Sitting under this kind of preaching is the spark that results in missionary fire lived out throughout the week, by the power of the Spirit and the truth of the Word.

Chapter Ten -- Equipping for the Harvest Field

Looking to Ephesians 4:12 as the desire of the Christ-centered pastor, we move into what we hope comes from sitting under the Word preached.  Flowing from his earlier experiences in the introverted church, Miller sees the role of the pastor as preparing and training others for service as opposed to the one responsible for all the work of ministry.  This is a big distinction and important for the outwardly-oriented church.  

"I believe a major reason for this pastoral hesitation [to prepare and train the body for the work of ministry] lies with the established notion of 'the clergy' as an elitist class with a unique status that needs to be protected.  If we assume that the clergy represent an upper tier of the people of God, standing above the laity, it seems pointless -- and possibly wrong -- to train laymen to study and teach the Bible when only the ordained minister is really capable of handling the Word."  (Pg. 138)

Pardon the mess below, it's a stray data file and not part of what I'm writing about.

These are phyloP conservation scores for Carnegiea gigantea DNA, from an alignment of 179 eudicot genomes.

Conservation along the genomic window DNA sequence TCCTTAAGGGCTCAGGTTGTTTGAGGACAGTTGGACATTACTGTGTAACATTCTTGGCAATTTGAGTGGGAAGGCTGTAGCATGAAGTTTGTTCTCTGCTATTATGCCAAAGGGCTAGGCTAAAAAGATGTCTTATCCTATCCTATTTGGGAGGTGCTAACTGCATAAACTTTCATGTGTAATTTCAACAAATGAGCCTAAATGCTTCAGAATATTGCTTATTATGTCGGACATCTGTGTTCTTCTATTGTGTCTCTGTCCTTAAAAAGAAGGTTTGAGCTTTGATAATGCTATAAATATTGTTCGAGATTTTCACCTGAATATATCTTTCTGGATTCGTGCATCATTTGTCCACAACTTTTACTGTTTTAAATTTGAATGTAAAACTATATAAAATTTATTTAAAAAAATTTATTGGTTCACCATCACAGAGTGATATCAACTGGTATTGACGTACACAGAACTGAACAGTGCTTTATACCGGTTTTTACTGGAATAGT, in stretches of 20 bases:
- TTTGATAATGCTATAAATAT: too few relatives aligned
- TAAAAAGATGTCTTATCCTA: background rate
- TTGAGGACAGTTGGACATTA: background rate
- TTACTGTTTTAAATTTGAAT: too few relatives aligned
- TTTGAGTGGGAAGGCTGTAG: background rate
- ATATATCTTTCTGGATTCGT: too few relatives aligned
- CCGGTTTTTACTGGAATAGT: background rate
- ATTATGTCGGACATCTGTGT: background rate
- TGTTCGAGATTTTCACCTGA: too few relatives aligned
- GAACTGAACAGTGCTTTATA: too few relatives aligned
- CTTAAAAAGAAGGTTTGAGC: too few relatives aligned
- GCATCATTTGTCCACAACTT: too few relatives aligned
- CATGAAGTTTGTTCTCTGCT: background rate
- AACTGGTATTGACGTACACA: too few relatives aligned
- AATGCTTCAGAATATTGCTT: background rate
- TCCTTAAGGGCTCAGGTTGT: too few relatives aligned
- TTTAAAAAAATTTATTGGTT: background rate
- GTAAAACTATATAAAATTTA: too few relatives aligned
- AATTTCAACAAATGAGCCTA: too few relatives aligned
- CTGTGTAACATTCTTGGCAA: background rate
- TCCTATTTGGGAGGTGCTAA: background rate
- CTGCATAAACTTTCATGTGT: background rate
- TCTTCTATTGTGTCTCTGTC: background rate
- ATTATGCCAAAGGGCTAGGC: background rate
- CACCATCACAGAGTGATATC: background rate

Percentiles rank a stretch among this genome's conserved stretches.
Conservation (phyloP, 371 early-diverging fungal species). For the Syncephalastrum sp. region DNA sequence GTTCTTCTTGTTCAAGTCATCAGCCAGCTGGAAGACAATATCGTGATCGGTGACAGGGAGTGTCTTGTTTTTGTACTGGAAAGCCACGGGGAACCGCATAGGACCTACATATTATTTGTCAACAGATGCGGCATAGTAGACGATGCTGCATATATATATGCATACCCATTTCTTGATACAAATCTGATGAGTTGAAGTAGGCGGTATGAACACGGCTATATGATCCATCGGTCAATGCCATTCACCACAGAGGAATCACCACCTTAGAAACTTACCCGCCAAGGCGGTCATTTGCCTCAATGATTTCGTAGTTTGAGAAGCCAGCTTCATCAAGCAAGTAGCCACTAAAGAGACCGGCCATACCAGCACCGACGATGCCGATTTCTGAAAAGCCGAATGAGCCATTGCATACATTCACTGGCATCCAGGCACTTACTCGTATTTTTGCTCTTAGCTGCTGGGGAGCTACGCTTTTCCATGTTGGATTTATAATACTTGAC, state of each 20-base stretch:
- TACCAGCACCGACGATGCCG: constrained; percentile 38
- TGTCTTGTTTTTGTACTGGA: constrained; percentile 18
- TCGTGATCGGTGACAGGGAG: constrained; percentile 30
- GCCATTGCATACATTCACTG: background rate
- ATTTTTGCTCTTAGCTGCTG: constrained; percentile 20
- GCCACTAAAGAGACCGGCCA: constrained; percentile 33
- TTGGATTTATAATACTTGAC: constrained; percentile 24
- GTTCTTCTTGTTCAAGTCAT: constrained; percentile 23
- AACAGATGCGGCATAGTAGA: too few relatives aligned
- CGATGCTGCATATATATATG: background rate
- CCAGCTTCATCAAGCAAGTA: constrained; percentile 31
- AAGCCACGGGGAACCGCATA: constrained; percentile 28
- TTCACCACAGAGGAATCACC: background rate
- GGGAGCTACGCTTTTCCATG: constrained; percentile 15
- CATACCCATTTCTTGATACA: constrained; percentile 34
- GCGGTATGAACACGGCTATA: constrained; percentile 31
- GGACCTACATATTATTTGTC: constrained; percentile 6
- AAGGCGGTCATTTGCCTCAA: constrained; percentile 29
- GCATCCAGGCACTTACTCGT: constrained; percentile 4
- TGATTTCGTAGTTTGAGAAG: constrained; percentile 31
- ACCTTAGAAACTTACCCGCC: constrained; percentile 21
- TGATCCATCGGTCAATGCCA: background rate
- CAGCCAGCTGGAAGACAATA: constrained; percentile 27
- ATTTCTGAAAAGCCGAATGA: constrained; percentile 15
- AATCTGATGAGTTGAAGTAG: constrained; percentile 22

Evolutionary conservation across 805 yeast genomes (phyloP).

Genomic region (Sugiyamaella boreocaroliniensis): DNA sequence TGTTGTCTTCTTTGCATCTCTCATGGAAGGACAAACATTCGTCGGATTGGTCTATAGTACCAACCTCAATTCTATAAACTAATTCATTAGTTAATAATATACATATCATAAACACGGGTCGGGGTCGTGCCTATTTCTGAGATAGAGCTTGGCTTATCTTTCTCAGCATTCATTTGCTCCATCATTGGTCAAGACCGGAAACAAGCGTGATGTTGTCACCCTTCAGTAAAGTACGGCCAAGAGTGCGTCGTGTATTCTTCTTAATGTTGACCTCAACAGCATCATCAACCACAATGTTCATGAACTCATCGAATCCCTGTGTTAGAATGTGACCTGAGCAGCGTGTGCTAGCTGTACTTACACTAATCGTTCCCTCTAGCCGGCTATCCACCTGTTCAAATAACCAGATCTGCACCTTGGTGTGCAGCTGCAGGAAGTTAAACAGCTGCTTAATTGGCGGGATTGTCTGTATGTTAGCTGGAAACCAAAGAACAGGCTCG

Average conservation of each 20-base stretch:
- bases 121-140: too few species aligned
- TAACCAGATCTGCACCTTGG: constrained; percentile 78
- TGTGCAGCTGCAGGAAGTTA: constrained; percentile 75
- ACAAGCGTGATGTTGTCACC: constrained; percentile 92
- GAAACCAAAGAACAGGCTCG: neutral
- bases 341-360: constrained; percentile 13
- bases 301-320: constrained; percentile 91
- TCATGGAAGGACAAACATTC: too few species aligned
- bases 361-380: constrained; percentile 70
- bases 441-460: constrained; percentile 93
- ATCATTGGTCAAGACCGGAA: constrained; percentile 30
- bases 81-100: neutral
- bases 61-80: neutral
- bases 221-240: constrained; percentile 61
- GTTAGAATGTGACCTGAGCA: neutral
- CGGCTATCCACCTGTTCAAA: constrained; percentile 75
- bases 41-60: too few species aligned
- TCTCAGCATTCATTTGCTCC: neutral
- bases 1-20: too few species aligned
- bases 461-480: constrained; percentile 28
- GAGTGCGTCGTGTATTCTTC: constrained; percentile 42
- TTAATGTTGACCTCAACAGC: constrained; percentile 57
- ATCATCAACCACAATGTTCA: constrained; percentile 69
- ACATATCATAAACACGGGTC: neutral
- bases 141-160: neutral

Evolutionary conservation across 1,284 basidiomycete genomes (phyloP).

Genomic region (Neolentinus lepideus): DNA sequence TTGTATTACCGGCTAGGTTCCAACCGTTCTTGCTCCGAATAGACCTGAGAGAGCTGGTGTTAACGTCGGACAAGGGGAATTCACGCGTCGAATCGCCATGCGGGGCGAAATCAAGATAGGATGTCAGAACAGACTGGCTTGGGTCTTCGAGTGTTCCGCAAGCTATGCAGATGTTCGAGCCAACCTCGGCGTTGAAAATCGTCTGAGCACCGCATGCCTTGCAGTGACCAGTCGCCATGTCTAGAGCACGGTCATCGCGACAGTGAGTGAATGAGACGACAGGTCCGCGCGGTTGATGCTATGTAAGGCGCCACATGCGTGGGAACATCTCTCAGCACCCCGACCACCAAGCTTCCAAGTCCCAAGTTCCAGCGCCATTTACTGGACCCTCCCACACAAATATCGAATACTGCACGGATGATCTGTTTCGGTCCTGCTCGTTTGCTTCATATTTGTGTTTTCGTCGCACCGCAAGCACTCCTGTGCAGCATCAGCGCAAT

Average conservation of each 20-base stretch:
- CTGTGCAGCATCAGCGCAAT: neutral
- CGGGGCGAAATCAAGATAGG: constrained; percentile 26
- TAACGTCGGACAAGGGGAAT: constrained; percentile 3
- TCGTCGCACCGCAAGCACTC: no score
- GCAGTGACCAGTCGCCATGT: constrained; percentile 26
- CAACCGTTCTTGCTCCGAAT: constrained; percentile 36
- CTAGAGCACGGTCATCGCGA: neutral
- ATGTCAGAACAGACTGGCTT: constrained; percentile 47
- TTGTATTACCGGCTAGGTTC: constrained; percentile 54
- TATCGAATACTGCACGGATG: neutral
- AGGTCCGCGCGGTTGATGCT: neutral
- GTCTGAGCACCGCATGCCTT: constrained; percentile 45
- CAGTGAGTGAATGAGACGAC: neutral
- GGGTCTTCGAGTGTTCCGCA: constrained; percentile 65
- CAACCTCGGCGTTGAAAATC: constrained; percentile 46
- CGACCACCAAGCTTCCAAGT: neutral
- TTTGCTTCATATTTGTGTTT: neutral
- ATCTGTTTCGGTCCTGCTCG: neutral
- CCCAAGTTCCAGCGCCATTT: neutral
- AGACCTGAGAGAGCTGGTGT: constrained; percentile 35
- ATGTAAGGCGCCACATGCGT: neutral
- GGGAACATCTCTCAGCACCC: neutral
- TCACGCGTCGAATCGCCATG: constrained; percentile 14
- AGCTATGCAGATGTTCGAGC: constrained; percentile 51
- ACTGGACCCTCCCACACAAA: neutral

There is something to be said for those who labor in preaching and teaching, for those called into the office of deacon or elder.  However, that does not mean that they have a double-dose of justification or are beloved of God in a deeper way than anyone else.  However, this attitude toward "the clergy" remains in our community, so there's a part of our work in preaching and MC leadership in showing that all of us are indwelt by the same Spirit with the same call to go and make disciples.